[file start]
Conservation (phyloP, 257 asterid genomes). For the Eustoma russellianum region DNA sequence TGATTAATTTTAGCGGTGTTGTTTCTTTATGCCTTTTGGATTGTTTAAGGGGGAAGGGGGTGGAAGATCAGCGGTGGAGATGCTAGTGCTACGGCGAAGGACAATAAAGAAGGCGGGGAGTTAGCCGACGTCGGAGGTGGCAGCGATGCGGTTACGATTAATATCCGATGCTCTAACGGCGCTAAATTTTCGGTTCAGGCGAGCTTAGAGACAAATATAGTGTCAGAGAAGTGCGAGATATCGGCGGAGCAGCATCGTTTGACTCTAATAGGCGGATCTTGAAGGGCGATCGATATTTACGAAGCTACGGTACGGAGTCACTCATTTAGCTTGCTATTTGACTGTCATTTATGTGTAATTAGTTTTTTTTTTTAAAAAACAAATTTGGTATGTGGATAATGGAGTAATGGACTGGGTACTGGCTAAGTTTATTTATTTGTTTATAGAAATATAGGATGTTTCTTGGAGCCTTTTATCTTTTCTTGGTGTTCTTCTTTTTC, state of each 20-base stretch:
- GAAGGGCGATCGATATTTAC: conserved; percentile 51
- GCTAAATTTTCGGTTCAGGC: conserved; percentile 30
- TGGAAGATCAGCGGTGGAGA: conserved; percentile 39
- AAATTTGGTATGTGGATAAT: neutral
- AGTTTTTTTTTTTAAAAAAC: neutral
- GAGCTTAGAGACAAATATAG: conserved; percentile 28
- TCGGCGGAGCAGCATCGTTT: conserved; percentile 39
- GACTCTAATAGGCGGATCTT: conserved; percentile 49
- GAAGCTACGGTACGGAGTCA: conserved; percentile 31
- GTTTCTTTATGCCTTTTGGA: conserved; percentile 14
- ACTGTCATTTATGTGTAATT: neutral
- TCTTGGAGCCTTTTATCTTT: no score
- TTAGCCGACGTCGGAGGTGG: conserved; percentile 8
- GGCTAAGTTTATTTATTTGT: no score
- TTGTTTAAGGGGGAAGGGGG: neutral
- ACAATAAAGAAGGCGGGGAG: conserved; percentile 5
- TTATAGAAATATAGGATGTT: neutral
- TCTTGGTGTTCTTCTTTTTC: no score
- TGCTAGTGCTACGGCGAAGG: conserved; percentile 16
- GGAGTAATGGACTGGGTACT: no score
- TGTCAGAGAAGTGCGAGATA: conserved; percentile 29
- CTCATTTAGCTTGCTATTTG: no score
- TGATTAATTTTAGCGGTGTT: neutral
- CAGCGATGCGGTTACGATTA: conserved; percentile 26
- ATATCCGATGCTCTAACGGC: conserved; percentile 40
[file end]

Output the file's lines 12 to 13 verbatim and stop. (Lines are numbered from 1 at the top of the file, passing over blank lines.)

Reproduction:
- ACTGTCATTTATGTGTAATT: neutral
- TCTTGGAGCCTTTTATCTTT: no score